The Kennedy Center has announced plans for a $100 million expansion to its now 42-year-old complex that stands as a landmark along the Potomac River in Washington, DC, according a Washington Post story.
The current facility hosts 2,000 events annually, drawing crowds from the city, its suburbs and far beyond, and it is "pressed for space," according to the article.
The new architectural plan seeks to connect the current complex with the waterfront with public green spaces, a video projection wall, classrooms, rehearsal facilities, multipurpose rooms for educational programs and most notably, a floating stage on the Potomac.
Half of the funding will come from Kennedy Center Chairman David M. Rubenstein, marking the largest single gift in the center's history.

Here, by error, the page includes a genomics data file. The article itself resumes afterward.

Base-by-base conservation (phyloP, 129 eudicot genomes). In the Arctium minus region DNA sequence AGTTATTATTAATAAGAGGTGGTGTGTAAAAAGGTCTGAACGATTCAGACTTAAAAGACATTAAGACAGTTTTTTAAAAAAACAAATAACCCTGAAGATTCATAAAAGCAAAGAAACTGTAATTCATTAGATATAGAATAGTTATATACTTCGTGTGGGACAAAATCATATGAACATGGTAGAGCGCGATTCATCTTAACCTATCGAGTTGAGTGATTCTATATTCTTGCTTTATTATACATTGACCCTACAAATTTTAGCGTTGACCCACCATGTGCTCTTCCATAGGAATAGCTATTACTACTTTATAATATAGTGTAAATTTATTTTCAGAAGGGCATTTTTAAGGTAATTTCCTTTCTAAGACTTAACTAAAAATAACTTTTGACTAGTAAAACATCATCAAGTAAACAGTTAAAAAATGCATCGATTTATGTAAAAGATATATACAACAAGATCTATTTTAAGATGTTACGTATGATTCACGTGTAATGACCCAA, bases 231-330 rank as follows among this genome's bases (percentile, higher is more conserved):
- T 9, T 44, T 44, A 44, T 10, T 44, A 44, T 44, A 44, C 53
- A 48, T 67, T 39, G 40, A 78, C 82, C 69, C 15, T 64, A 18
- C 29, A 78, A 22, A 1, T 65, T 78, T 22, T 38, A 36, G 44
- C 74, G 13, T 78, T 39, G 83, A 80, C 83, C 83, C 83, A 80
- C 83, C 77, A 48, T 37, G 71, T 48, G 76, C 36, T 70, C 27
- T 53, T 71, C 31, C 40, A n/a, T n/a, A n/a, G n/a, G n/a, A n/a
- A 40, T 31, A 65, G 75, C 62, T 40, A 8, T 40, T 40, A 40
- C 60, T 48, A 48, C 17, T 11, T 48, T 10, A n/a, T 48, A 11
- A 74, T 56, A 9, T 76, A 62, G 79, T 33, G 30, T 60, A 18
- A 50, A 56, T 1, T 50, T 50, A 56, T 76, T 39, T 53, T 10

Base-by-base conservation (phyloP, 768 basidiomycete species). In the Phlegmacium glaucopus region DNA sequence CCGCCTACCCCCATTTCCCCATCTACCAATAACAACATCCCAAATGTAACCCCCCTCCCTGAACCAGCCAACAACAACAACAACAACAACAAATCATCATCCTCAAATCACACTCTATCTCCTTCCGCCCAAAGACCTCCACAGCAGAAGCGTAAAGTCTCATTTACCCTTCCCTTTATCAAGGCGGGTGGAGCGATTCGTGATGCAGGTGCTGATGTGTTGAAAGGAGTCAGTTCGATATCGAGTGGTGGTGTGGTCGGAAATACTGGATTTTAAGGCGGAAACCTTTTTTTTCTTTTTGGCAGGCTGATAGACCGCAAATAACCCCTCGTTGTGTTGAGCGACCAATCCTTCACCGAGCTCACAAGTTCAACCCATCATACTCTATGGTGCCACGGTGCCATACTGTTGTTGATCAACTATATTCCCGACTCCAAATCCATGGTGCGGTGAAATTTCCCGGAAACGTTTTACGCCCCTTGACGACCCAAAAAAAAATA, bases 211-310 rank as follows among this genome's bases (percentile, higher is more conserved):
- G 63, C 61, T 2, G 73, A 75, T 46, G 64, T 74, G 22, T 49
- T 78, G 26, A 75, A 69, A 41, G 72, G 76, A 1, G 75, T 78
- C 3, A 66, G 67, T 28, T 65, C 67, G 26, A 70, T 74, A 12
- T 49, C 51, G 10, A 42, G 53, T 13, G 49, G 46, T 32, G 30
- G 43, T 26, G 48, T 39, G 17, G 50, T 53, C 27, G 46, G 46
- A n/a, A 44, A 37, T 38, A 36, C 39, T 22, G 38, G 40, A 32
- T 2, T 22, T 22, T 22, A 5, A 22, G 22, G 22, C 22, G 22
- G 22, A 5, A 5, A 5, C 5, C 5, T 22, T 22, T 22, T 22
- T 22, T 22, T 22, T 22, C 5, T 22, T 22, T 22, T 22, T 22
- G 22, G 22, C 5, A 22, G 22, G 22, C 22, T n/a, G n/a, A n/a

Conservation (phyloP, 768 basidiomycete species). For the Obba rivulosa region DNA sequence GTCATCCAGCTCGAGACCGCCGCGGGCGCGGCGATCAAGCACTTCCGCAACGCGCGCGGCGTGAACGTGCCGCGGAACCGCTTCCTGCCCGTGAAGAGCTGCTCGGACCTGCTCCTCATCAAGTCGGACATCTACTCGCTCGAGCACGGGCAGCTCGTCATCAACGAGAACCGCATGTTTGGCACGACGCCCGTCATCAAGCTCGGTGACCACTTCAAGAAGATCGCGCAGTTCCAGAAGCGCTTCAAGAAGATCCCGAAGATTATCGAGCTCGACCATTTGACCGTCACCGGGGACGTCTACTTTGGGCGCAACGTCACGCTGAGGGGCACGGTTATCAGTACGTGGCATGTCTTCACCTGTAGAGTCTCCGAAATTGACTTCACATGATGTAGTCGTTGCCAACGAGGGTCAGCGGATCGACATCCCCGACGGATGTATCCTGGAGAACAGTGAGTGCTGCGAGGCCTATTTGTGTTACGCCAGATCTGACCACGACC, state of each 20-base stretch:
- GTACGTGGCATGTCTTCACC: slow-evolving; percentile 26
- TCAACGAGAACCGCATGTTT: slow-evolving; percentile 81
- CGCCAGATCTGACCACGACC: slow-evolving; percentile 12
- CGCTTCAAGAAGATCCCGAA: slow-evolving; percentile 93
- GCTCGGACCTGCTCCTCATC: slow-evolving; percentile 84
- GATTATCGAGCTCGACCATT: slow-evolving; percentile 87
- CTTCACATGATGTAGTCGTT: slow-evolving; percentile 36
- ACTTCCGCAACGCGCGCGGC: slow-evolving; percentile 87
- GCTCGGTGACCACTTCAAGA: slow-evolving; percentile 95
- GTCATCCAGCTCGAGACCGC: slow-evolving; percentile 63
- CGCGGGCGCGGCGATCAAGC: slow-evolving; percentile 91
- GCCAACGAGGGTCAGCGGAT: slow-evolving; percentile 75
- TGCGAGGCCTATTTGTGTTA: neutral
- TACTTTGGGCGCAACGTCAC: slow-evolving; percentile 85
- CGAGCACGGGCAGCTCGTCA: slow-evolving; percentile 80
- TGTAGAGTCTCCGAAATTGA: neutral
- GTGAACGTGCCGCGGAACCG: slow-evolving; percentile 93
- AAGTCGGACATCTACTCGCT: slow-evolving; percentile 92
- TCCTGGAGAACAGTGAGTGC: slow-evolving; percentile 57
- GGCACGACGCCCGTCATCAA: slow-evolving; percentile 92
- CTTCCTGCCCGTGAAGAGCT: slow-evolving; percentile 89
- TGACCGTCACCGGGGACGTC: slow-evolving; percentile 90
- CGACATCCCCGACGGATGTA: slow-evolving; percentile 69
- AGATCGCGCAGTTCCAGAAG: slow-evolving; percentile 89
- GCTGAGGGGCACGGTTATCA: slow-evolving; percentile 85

While the $100 million price may seem high, it is considerably less that the 2010 expansion of the Arena Stage, which cost $135 million.
The Kennedy Center's president, Michael M. Kaiser, told the Post, “We run the largest arts education program in the country -- we work with 11 million children a year ... but the building doesn’t have a classroom in it.” Rubenstein backed the comment, stating, “We don’t have rehearsal space of any consequence at the Kennedy Center."
The plans pay homage to President John F. Kennedy and specifically his love of the sea, including one of his quotes: "When we go back to the sea, whether it is to sail or to watch it, we are going back from whence we came," which would appear on one of the glass walls of the floating stage.
Additionally, a reflecting pool, part of the proposed landscaping, is designed to be the exact length and width of a naval PT boat, which Kennedy commanded in WWII.
While no start date was mentioned in the story, architectural renderings are available for viewing on the Washington Post's website.